The new Falmouth Senior Center should be substantially completed this month.

“We’re all basically on finishes, and it’s projected to be completed before the end of this month, substantially complete,” project manager Michael A. DelVecchio said at the Wednesday, November 6, senior center building committee meeting.

Substantially complete is not the same as finished; final completion is scheduled for December 22.

“You can occupy the building, but punch list activities will be going on,” Mr. DelVecchio said.

Project manager Daniel A. Pallotta of Project Planning Professionals said in the four weeks between substantial completion and completion, the town can install furniture and test the building’s audio-visual systems.

Committee chairman James A. Vieira said the furniture order is currently under review by town administration. The goal is to finalize the order “within a few days.”

“We’re expecting to get the furniture delivery the second week of December,” Mr. Vieira said. “Once we get the furniture order done, the other things we need to address, which is not included in the furniture order, were the small stuff, like some clocks and wastebaskets and trash cans.”

The town will also need to purchase equipment for the kitchen, including pots and pans, dishes and serving trays.

The committee approved five change orders totaling $18,583 Wednesday night. The largest expense was $9,128 for an overhead door to serve the multi-purpose room and kitchen. This includes the cost of installing the door, its wiring and carpentry work.

The committee also approved a $3,105 modular block wall at that patio. This wall addresses a difference in grading between the ramp and sidewalk.

“It was a cliff,” Mr. Pallotta said.

Because of this, Mr. DelVecchio said, any slope installed there would be too steep.

“We added a modular block wall to make the difference up,” he said. “It looks good.”

The committee also approved purchasing $4,747 in underlayment for the luxury vinyl tile within the building’s corridors.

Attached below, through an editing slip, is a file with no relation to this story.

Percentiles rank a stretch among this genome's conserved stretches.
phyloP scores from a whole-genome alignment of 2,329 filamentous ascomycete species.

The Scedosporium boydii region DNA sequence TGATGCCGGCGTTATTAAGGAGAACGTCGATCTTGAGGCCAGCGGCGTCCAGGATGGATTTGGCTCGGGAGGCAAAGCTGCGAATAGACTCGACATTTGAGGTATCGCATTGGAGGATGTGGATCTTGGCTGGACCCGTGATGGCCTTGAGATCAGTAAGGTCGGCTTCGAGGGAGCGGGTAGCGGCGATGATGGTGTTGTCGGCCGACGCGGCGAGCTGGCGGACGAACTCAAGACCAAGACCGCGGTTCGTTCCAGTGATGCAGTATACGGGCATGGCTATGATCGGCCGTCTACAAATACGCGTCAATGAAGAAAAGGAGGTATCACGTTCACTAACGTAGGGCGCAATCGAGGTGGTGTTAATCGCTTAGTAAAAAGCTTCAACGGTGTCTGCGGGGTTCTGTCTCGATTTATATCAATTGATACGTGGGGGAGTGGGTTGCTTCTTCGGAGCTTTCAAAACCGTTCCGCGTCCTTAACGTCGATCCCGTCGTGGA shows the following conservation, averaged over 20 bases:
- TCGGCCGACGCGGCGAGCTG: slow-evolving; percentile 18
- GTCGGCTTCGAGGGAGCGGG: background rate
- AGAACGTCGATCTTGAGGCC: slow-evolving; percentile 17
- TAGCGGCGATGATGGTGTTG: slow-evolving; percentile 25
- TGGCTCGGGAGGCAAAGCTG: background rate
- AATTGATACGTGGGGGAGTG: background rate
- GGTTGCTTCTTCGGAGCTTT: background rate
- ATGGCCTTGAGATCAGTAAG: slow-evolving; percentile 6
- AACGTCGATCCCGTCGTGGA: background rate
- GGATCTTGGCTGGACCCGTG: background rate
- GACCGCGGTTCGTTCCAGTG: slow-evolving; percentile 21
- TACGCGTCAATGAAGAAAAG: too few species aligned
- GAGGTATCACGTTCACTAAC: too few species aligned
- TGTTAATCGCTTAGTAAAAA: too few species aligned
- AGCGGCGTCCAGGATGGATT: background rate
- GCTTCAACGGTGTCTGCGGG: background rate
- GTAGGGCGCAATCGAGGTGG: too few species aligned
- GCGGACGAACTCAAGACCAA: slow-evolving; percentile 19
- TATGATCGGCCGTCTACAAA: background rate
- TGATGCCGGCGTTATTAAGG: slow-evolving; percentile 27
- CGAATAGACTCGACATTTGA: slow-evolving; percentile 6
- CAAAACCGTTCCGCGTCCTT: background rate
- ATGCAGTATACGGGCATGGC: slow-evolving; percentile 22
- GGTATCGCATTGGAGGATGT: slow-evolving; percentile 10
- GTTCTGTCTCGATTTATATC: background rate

“The carpet borders this LVT, which runs down the center of the corridor,” Mr. DelVecchio said. “The carpet has a certain thickness, and the LVT is thinner. This underlayment brings them up to the same level.”

This eliminates the need for transition strips in the hallway and removes a potential tripping hazard.

The other change orders were $498 to increase the patio fence height from three to five feet and $1,194 to install a light fixture in the conference room.

The committee discussed, but did not vote on, two other changes orders. They are considering a $47,851 bi-directional amplifier and $13,000 in sidewalk sealer.

Mr. Vieira said commercial code requires that first responder radios work within in the building.

“We did not have the necessary signal in the building,” he said, with the basement being a problem area.

A bi-directional amplifier will ensure these radios work.

“FYI, every building you put up here will fail, because the trunk system in this area is very antiquated,” Mr. DelVecchio said. “For structures you may want to put up in the future will need a BDA.”

Mr. DelVecchio also recommended using sealant for the building’s sidewalks. During the first two years after installation, the concrete sidewalks are still curing.

“It is not resistant to salt in those first two years,” he said. “After that, it is pretty durable.”

The sealant would help protect the sidewalk during those first two years. For $13,000, the town could seal 18,000 square feet of sidewalk.

If all known change orders are fully funded by the building committee, $28,783 would remain in the project’s contingency budget.

“We are still good on budget,” Mr. DelVecchio said. “We have money left.”

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